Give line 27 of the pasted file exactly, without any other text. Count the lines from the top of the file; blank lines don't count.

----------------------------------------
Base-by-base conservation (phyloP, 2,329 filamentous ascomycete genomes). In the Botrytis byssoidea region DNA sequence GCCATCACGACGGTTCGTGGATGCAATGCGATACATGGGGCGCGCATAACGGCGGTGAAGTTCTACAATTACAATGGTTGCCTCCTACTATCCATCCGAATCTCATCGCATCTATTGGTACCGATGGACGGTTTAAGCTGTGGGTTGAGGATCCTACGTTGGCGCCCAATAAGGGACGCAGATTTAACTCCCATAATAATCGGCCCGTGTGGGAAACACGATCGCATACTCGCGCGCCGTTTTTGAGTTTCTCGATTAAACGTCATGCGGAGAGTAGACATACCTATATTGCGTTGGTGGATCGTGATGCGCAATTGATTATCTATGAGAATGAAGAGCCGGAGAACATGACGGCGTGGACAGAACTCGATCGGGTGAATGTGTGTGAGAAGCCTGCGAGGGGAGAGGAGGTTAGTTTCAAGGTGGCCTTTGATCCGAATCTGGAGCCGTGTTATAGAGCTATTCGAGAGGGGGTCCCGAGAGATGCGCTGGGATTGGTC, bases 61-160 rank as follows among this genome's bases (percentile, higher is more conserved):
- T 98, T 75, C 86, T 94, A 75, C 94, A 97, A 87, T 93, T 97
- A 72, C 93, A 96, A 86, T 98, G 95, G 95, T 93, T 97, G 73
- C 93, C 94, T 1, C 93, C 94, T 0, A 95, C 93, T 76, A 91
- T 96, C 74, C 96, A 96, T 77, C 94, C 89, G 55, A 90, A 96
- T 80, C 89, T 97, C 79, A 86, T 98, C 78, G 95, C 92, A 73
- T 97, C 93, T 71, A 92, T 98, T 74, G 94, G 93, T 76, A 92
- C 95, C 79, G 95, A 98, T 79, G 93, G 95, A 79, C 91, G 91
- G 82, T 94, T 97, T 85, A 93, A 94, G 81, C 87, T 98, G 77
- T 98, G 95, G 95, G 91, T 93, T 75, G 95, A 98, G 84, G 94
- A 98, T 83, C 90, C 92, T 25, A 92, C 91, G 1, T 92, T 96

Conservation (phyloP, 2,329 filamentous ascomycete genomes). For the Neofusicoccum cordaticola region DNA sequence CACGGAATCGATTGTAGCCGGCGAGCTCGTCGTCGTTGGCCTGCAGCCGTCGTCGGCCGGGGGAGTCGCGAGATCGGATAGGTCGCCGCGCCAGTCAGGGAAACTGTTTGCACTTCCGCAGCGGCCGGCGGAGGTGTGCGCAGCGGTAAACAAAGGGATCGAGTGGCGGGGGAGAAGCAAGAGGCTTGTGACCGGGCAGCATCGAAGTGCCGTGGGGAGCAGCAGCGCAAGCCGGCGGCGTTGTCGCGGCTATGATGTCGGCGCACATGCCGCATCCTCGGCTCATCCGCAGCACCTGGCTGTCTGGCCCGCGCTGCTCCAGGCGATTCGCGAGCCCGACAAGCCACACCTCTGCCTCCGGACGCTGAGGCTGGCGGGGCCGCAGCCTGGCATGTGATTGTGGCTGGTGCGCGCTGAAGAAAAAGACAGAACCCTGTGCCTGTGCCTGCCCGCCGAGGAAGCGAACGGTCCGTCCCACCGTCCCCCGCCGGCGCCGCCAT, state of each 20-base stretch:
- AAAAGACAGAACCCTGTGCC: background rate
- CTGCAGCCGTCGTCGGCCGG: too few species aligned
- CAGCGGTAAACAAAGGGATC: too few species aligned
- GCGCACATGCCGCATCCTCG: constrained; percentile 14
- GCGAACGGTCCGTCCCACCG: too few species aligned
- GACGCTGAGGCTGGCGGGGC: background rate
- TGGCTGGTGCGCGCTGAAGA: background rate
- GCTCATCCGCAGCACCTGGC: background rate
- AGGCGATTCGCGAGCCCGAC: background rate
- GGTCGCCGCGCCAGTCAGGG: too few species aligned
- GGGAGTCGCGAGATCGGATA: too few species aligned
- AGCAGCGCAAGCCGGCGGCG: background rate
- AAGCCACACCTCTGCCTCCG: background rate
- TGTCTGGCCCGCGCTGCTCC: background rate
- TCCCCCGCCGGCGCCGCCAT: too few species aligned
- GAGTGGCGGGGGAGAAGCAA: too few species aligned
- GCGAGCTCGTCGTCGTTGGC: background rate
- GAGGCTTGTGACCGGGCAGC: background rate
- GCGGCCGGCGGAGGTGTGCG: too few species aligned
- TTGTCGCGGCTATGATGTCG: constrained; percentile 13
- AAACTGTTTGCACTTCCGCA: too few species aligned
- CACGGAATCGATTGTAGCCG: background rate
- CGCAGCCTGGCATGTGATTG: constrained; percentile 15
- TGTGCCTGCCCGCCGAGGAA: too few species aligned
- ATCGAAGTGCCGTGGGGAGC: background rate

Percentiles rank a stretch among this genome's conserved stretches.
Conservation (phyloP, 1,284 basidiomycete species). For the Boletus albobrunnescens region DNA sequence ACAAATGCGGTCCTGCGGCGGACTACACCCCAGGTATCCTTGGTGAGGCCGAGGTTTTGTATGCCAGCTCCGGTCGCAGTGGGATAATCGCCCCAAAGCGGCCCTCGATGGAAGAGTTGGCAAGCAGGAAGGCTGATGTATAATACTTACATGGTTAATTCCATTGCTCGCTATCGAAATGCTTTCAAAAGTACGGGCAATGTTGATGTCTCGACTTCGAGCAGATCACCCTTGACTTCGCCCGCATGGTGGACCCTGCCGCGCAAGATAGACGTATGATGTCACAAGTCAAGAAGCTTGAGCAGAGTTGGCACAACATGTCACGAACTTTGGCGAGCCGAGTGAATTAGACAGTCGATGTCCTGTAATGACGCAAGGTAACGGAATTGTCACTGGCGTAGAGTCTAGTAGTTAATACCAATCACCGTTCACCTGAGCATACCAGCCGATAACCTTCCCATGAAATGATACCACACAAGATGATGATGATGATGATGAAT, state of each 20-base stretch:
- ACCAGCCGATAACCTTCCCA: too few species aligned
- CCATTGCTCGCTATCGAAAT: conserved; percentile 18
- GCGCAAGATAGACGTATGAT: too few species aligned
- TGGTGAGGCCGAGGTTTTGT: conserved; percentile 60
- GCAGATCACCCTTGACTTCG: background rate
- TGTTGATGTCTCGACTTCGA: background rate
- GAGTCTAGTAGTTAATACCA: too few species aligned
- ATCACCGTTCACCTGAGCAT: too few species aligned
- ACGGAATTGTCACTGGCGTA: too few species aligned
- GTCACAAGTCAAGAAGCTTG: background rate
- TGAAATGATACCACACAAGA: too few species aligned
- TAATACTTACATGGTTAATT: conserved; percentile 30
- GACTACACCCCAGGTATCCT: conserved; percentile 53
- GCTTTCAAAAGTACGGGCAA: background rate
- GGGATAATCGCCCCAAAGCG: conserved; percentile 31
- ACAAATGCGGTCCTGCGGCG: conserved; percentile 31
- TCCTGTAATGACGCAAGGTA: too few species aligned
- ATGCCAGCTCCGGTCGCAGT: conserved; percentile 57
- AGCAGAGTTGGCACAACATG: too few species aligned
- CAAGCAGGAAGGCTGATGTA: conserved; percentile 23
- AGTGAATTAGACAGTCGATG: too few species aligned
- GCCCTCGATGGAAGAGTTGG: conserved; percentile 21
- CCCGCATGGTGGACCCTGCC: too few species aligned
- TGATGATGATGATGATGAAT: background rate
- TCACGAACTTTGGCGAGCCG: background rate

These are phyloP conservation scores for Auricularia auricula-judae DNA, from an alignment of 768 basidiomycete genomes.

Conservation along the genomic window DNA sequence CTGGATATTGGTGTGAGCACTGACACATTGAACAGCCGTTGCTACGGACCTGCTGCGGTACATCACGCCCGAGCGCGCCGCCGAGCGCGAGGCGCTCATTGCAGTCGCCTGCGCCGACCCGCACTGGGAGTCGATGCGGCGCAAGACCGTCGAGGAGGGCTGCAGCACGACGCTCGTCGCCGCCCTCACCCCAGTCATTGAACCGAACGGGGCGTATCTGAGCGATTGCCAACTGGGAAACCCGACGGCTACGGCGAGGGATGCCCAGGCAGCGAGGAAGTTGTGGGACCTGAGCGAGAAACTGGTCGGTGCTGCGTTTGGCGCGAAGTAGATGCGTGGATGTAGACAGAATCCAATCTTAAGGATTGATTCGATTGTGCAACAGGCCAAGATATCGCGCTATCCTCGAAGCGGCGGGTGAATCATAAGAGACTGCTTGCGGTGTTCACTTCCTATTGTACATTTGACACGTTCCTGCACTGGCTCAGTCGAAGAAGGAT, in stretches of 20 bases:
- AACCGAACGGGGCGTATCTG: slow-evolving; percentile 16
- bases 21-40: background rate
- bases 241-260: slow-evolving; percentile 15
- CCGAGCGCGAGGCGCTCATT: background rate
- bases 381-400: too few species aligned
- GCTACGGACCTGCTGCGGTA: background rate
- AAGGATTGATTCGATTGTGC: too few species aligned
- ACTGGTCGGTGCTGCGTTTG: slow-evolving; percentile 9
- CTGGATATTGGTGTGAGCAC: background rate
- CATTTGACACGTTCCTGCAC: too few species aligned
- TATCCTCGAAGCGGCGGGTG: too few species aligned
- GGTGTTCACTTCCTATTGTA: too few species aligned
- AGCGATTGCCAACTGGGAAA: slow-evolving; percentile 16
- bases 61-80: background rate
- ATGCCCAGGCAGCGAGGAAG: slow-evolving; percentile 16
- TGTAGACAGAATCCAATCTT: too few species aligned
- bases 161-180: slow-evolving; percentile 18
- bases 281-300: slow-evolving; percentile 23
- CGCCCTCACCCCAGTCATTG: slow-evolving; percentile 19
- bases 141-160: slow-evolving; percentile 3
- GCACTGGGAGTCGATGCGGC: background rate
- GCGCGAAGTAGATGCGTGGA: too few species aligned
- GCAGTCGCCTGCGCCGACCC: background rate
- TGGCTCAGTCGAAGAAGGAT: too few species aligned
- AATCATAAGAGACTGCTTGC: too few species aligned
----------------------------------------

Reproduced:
- TCCCCCGCCGGCGCCGCCAT: too few species aligned